Thursday, November 6, 2014

Rhetoric and the Stories of the Ancient Puebloans

Whether you write fiction from moment to moment or cast a large intricate design and then work to it, (I do both, necessarily), it’s an adventure at each stage.  I am currently as work on something that is partly concerned with the ancient culture of the Colorado Plateau.  That has led me to explore the archaeology as well as the ethnographic evidence of the extant puebloan cultures.  One thing that is immediately apparent is how different the stories in their mythologies (and those of Mesoamerica) are from the mythologies and religious stories of western Europe.

If you ask, quite naturally “how are they different?”  then you put me to the test and I can’t make a wholesome answer.  It’s just deeply different:  words, places, things and creatures have different connotations, more interestingly, the structure of the stories are different.  Many seem singularly undramatic to me, but I’m very skeptical of that opinion.  They were composed for oral recitation, even performance.  I expect for their native audience they were and remain very compelling and dramatic.  In an entirely different context, consider “Beowulf.”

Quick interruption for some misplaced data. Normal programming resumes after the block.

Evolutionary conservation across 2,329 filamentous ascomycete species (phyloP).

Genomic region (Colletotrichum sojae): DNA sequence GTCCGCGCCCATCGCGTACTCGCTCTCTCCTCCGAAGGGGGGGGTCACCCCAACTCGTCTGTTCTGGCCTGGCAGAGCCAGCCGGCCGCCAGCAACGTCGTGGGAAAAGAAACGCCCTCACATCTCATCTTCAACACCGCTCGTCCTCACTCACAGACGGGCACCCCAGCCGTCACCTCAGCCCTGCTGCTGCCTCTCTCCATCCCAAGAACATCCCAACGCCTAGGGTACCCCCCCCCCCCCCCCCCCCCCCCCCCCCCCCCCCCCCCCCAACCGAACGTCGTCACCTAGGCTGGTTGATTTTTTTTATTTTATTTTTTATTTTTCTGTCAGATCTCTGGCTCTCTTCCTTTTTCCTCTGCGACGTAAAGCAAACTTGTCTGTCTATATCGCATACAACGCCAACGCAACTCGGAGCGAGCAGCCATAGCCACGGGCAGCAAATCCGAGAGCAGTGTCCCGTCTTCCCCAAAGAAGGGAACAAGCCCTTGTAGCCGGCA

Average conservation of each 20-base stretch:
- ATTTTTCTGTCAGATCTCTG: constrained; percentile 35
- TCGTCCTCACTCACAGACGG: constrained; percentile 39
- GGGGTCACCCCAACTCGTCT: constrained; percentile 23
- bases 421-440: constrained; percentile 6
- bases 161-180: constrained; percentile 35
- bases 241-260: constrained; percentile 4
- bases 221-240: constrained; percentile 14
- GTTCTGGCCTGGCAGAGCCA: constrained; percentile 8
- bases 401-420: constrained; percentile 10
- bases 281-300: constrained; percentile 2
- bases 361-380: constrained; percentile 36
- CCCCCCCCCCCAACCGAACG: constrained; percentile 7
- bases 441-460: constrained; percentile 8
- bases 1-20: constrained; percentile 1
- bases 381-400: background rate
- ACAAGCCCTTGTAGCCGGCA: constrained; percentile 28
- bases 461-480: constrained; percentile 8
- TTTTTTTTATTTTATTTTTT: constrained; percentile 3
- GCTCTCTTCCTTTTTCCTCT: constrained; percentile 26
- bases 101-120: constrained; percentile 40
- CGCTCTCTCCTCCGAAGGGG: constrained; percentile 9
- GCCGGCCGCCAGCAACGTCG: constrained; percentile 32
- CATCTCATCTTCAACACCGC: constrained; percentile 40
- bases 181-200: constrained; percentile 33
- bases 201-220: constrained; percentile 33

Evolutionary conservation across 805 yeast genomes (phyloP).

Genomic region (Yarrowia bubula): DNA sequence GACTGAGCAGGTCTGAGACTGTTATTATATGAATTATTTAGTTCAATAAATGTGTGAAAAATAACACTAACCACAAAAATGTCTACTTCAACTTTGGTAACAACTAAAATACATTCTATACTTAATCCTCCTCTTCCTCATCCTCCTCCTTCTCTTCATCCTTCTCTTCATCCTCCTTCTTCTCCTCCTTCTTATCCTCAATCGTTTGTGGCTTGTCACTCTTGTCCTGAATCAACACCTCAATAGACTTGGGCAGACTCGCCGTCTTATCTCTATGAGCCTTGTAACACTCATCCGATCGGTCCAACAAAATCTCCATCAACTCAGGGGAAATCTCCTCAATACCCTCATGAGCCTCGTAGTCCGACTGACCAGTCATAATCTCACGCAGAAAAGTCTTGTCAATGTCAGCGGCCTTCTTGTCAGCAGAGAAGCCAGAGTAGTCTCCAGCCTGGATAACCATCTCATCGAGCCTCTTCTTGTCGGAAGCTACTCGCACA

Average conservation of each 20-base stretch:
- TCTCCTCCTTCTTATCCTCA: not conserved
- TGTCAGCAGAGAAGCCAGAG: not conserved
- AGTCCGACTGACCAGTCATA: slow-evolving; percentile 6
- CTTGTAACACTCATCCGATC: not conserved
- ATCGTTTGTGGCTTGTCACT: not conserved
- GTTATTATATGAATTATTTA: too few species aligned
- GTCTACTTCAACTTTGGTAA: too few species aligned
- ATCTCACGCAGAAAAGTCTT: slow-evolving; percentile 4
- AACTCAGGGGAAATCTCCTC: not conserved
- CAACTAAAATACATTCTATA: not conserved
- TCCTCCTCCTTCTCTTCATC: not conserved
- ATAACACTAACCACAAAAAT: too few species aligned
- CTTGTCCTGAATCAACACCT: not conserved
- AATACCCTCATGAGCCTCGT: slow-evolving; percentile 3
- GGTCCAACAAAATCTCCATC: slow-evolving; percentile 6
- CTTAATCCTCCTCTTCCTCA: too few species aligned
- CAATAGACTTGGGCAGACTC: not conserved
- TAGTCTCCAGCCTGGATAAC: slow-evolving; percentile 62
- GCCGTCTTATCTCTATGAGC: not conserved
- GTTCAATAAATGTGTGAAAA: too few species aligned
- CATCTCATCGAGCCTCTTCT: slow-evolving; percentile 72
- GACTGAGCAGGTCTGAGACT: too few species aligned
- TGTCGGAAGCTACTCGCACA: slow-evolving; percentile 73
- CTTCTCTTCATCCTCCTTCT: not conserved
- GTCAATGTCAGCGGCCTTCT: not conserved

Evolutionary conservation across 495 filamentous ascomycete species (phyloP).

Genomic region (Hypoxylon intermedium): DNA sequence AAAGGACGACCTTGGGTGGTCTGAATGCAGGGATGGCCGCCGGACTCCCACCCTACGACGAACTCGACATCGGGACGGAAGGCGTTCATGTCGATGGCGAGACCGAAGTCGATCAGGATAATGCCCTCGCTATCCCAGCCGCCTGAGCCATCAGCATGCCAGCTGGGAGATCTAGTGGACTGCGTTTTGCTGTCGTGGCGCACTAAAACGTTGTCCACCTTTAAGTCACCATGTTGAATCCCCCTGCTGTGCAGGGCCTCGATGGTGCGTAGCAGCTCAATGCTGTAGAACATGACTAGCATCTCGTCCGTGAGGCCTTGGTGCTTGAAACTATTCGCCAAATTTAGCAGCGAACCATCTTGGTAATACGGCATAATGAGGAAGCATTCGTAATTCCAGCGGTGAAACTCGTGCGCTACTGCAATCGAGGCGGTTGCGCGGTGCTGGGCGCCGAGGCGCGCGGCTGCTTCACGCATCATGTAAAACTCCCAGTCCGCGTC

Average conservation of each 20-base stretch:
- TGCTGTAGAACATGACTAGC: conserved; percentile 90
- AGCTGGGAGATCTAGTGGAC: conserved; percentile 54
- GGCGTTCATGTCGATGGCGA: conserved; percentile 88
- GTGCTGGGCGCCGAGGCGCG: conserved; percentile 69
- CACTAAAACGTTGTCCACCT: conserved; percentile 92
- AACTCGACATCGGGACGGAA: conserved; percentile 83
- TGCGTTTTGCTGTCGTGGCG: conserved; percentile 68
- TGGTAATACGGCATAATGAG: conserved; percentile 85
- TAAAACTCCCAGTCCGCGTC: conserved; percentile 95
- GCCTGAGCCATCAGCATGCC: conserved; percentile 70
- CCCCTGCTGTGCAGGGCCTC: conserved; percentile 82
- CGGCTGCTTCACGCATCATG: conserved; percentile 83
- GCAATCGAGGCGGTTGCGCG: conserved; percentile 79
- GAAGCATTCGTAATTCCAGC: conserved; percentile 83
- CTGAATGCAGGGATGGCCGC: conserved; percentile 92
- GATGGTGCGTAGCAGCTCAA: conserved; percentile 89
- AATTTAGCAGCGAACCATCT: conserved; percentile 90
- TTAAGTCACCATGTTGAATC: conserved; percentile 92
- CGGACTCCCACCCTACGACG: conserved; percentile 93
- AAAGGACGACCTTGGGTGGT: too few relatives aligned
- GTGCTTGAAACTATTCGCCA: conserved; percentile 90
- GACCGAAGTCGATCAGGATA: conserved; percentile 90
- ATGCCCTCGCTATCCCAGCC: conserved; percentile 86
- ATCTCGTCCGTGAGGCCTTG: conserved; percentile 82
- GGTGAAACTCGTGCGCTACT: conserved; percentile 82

So how to understand them?  Lately, I’ve been looking at the structure of the discourse itself, the rhetoric, for clues.  I’ve also been considering examples of how rhetorical figures in western discourse have informed the design and structure of western literature.  What better example to consider than Shakespeare.  Of course, I am far from the first person down that path, which led me to the work of the literary critic Kenneth Burke. However, his particular interest seems to be the development and exploitation of his own meta-rhetorical structure as opposed to exploring the innate function and consequences of the rhetorical devices themselves, from anadiplosis to polysyndetons, of which Shakespeare made such elaborate and virtuoso use.  That's the starting point I need.

To put it another way, my experience as a mathematician and writer continually affirms that we are, at the center, metaphor making and using creatures.  The rhetorical devices that Shakespeare used can be applied metaphorically in developing the structure of a play or story, just as they were used to determine the logic and direction of individual scenes therein.  To my problem, what are the rhetorical structures and devices that are the underpinnings of the ancient Puebloan myths and stories, for example the story of the White House?

Among the many people Al Pacino interviews in his film “Looking for Richard” one, a homeless man, discusses how Shakespeare creates what it is to be human,

          “...when we speak without feeling, we get nothing from our society. We should speak like Shakespeare. We should introduce Shakespeare into our academics. You know why? 'Cause then the kids would have feelings. We have no feelings. That's why it's easy for us to get a gun and shoot each other. We don't feel for each other. If we were taught to feel, we wouldn't be so violent."

How did the stories of the ancient puebloans teach them to be human?
           …each venture
Is a new beginning, a raid on the inarticulate,
With shabby equipment always deteriorating
In the general mess of imprecision of feeling,
Undisciplined squads of emotion.
-T. S. Eliot

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